The Fourth Industrial Revolution: a three-act play
It is safe to say that we are currently in the midst of a Fourth Industrial Revolution, which permeates all sectors of economic and social life. Events are unfolding rapidly and the comparison with the classic three-act play - albeit at first sight perhaps rather far-fetched - is remarkably adequate. As with any substantial narrative, there are plenty of red herrings scattered throughout the plot to lead us astray, but every turn of events does eventually lead to a climax with clearly defined winners and losers.
Act One - Setting the stage
Ever since the Greeks livened up their oppresively hot evenings with captivating tragedies, the first act's main purpose has been to introduce the main protagonists and set a backdrop for the narrative. In this case, we can take the typical company and IT structure as our starting point. Considered in a broader context, we could see this as the 'established order' background from the mid-2000s - post-dotcom and pre-financial crisis, in a time where the internet was used as a mere tool in daily life and in the workplace.
This is where our first plot point or incident arises: a centralisation of platforms towards profound digitisation. This is expressed by a whirlwind of rapid technological advancements that become intertwined: mature social networks, consolidation of corporate tech giants and a general shift towards cloud-based services and applications, trailed by several secondary phenomena and (initially) showcase like the Internet of Things (IoT) and self-driving cars. It is important to note that this change cannot be epitomised by a single piece of technology - as was the case with previous Industrial Revolutions -, but that it is the result of a combination of developments in different fields and subfields.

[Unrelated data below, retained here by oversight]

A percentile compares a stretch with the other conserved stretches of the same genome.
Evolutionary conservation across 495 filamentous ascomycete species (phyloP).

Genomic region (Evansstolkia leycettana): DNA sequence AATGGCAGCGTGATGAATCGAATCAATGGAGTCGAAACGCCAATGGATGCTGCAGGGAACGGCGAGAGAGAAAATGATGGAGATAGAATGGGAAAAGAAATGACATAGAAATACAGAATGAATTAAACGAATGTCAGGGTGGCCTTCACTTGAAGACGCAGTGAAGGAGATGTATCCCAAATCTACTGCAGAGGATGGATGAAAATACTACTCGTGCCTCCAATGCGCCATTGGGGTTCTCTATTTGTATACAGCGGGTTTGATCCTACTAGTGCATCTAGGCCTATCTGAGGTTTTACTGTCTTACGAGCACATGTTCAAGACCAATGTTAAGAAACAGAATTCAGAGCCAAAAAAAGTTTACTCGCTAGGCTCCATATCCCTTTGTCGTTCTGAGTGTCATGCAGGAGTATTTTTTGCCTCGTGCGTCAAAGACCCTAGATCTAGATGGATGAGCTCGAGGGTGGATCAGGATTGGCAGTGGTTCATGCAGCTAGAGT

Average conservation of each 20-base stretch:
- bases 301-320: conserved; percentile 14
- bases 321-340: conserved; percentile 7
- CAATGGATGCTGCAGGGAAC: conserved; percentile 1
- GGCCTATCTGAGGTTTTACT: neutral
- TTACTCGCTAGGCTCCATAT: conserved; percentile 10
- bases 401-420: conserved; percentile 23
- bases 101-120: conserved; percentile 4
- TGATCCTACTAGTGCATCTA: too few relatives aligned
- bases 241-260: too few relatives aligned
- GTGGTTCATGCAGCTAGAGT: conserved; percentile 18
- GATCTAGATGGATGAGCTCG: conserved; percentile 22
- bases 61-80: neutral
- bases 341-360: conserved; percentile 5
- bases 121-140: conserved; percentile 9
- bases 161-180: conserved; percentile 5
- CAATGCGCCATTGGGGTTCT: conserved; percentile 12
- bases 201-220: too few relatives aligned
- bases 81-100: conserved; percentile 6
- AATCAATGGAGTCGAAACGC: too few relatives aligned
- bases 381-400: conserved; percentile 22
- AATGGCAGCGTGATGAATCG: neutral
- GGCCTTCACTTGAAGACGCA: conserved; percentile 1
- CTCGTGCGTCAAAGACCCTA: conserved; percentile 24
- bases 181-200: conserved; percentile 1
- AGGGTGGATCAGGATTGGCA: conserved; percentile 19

Act Two - Confrontation
The exposition contains plenty of material for an explosive confrontation: technological disruptors face off against established, classic company and IT structures. In the middle of all this, a large group of passive onlookers is following this clash in bewilderment, wondering what the fuss is all about and, more importantly, what the impact on their own life and work situation will be. Mix in the occasional red herring for a good measure of confusion - robot taxes, job uncertainty, fifties nostalgia, etc. - et voilà, mayhem ensues. Some of the truly important issues and ethical questions (such as the role of nations in a globalised and connected world, privacy concerns and the wealth distribution puzzle) are at risk of becoming lost in the chaos, however.
This is the point where we take a step back and pause for an intermezzo. At the start of 2017, we are at exactly this point in our Industrial Revolution play: right before the resolution and climax, awaiting the big reveal of winners and losers and in anxious need of a new equilibrium.
Act Three - Resolution
If you are somewhat familiar with Dropsolid, you will already know where we are headed with our story. Clear winners will be companies who can fully embrace a digital-first existence and who can truly connect -in every sense of the word and throughout their entire organisation, both from an IT as well as a human capital perspective. We are true believers of a positive ending with digital industrialisation at the core. Protagonists who stay rooted in their old structures and let themselves get distracted by too many red herrings and side steps, will be out of existence before long.
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